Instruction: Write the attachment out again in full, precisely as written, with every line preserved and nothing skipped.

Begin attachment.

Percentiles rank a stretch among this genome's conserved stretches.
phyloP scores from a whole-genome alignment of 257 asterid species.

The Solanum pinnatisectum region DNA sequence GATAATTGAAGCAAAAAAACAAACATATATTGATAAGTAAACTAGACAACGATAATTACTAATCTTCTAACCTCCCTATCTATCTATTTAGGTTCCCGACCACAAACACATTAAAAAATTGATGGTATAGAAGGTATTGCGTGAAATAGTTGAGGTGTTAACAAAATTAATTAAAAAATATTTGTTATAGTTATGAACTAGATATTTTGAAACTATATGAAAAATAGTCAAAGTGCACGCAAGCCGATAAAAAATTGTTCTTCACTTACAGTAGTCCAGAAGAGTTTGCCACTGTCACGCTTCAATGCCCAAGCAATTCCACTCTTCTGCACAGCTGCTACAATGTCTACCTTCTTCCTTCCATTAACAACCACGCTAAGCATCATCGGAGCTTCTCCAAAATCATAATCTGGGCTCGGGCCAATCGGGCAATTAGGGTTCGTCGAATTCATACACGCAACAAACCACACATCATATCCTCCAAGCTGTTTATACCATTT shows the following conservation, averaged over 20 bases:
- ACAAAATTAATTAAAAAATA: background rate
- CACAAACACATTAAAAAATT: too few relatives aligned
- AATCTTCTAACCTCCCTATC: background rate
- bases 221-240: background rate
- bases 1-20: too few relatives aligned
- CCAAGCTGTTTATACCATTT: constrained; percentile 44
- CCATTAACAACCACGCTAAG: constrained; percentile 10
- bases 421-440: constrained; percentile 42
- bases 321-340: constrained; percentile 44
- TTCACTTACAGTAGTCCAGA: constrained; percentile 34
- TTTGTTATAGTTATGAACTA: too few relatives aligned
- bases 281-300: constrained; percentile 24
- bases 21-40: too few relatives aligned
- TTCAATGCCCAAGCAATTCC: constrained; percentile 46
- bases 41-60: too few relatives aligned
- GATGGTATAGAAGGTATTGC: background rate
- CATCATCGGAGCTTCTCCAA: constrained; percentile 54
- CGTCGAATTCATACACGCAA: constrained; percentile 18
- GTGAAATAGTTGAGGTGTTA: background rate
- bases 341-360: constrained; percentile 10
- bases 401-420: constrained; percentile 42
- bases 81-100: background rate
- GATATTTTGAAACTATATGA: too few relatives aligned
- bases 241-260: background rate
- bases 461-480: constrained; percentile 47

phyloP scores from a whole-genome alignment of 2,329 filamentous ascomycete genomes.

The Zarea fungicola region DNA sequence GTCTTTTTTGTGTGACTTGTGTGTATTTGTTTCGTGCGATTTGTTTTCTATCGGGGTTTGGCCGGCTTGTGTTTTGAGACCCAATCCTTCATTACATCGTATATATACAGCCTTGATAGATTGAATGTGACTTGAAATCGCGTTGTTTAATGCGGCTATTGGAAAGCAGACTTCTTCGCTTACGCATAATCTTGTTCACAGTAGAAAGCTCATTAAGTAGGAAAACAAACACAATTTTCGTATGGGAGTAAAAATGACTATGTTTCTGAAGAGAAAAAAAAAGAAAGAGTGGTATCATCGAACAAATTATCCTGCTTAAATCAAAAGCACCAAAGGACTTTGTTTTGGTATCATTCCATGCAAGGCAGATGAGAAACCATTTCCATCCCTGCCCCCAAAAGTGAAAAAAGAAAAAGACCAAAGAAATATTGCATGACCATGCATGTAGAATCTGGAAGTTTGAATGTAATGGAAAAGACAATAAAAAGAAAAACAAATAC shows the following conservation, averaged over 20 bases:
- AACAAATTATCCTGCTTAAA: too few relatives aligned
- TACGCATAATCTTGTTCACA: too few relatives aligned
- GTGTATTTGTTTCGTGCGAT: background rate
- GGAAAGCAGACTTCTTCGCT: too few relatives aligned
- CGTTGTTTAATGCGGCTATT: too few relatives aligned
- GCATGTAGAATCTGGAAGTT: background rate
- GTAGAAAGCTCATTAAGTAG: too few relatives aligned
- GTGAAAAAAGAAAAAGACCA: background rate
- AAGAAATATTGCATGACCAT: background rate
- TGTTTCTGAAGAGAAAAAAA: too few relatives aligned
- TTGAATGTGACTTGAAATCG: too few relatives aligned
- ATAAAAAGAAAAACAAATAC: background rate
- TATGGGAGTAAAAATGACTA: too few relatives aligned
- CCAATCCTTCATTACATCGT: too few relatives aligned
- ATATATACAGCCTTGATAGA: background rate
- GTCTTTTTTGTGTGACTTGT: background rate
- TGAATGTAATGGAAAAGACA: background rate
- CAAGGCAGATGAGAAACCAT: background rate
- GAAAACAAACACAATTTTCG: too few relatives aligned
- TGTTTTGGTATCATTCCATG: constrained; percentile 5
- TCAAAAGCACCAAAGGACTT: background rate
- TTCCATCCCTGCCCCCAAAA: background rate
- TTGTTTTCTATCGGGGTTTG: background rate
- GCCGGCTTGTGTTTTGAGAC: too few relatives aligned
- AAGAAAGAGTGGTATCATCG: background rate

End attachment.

Percentiles rank a stretch among this genome's conserved stretches.
phyloP scores from a whole-genome alignment of 257 asterid species.

The Solanum pinnatisectum region DNA sequence GATAATTGAAGCAAAAAAACAAACATATATTGATAAGTAAACTAGACAACGATAATTACTAATCTTCTAACCTCCCTATCTATCTATTTAGGTTCCCGACCACAAACACATTAAAAAATTGATGGTATAGAAGGTATTGCGTGAAATAGTTGAGGTGTTAACAAAATTAATTAAAAAATATTTGTTATAGTTATGAACTAGATATTTTGAAACTATATGAAAAATAGTCAAAGTGCACGCAAGCCGATAAAAAATTGTTCTTCACTTACAGTAGTCCAGAAGAGTTTGCCACTGTCACGCTTCAATGCCCAAGCAATTCCACTCTTCTGCACAGCTGCTACAATGTCTACCTTCTTCCTTCCATTAACAACCACGCTAAGCATCATCGGAGCTTCTCCAAAATCATAATCTGGGCTCGGGCCAATCGGGCAATTAGGGTTCGTCGAATTCATACACGCAACAAACCACACATCATATCCTCCAAGCTGTTTATACCATTT shows the following conservation, averaged over 20 bases:
- ACAAAATTAATTAAAAAATA: background rate
- CACAAACACATTAAAAAATT: too few relatives aligned
- AATCTTCTAACCTCCCTATC: background rate
- bases 221-240: background rate
- bases 1-20: too few relatives aligned
- CCAAGCTGTTTATACCATTT: constrained; percentile 44
- CCATTAACAACCACGCTAAG: constrained; percentile 10
- bases 421-440: constrained; percentile 42
- bases 321-340: constrained; percentile 44
- TTCACTTACAGTAGTCCAGA: constrained; percentile 34
- TTTGTTATAGTTATGAACTA: too few relatives aligned
- bases 281-300: constrained; percentile 24
- bases 21-40: too few relatives aligned
- TTCAATGCCCAAGCAATTCC: constrained; percentile 46
- bases 41-60: too few relatives aligned
- GATGGTATAGAAGGTATTGC: background rate
- CATCATCGGAGCTTCTCCAA: constrained; percentile 54
- CGTCGAATTCATACACGCAA: constrained; percentile 18
- GTGAAATAGTTGAGGTGTTA: background rate
- bases 341-360: constrained; percentile 10
- bases 401-420: constrained; percentile 42
- bases 81-100: background rate
- GATATTTTGAAACTATATGA: too few relatives aligned
- bases 241-260: background rate
- bases 461-480: constrained; percentile 47

phyloP scores from a whole-genome alignment of 2,329 filamentous ascomycete genomes.

The Zarea fungicola region DNA sequence GTCTTTTTTGTGTGACTTGTGTGTATTTGTTTCGTGCGATTTGTTTTCTATCGGGGTTTGGCCGGCTTGTGTTTTGAGACCCAATCCTTCATTACATCGTATATATACAGCCTTGATAGATTGAATGTGACTTGAAATCGCGTTGTTTAATGCGGCTATTGGAAAGCAGACTTCTTCGCTTACGCATAATCTTGTTCACAGTAGAAAGCTCATTAAGTAGGAAAACAAACACAATTTTCGTATGGGAGTAAAAATGACTATGTTTCTGAAGAGAAAAAAAAAGAAAGAGTGGTATCATCGAACAAATTATCCTGCTTAAATCAAAAGCACCAAAGGACTTTGTTTTGGTATCATTCCATGCAAGGCAGATGAGAAACCATTTCCATCCCTGCCCCCAAAAGTGAAAAAAGAAAAAGACCAAAGAAATATTGCATGACCATGCATGTAGAATCTGGAAGTTTGAATGTAATGGAAAAGACAATAAAAAGAAAAACAAATAC shows the following conservation, averaged over 20 bases:
- AACAAATTATCCTGCTTAAA: too few relatives aligned
- TACGCATAATCTTGTTCACA: too few relatives aligned
- GTGTATTTGTTTCGTGCGAT: background rate
- GGAAAGCAGACTTCTTCGCT: too few relatives aligned
- CGTTGTTTAATGCGGCTATT: too few relatives aligned
- GCATGTAGAATCTGGAAGTT: background rate
- GTAGAAAGCTCATTAAGTAG: too few relatives aligned
- GTGAAAAAAGAAAAAGACCA: background rate
- AAGAAATATTGCATGACCAT: background rate
- TGTTTCTGAAGAGAAAAAAA: too few relatives aligned
- TTGAATGTGACTTGAAATCG: too few relatives aligned
- ATAAAAAGAAAAACAAATAC: background rate
- TATGGGAGTAAAAATGACTA: too few relatives aligned
- CCAATCCTTCATTACATCGT: too few relatives aligned
- ATATATACAGCCTTGATAGA: background rate
- GTCTTTTTTGTGTGACTTGT: background rate
- TGAATGTAATGGAAAAGACA: background rate
- CAAGGCAGATGAGAAACCAT: background rate
- GAAAACAAACACAATTTTCG: too few relatives aligned
- TGTTTTGGTATCATTCCATG: constrained; percentile 5
- TCAAAAGCACCAAAGGACTT: background rate
- TTCCATCCCTGCCCCCAAAA: background rate
- TTGTTTTCTATCGGGGTTTG: background rate
- GCCGGCTTGTGTTTTGAGAC: too few relatives aligned
- AAGAAAGAGTGGTATCATCG: background rate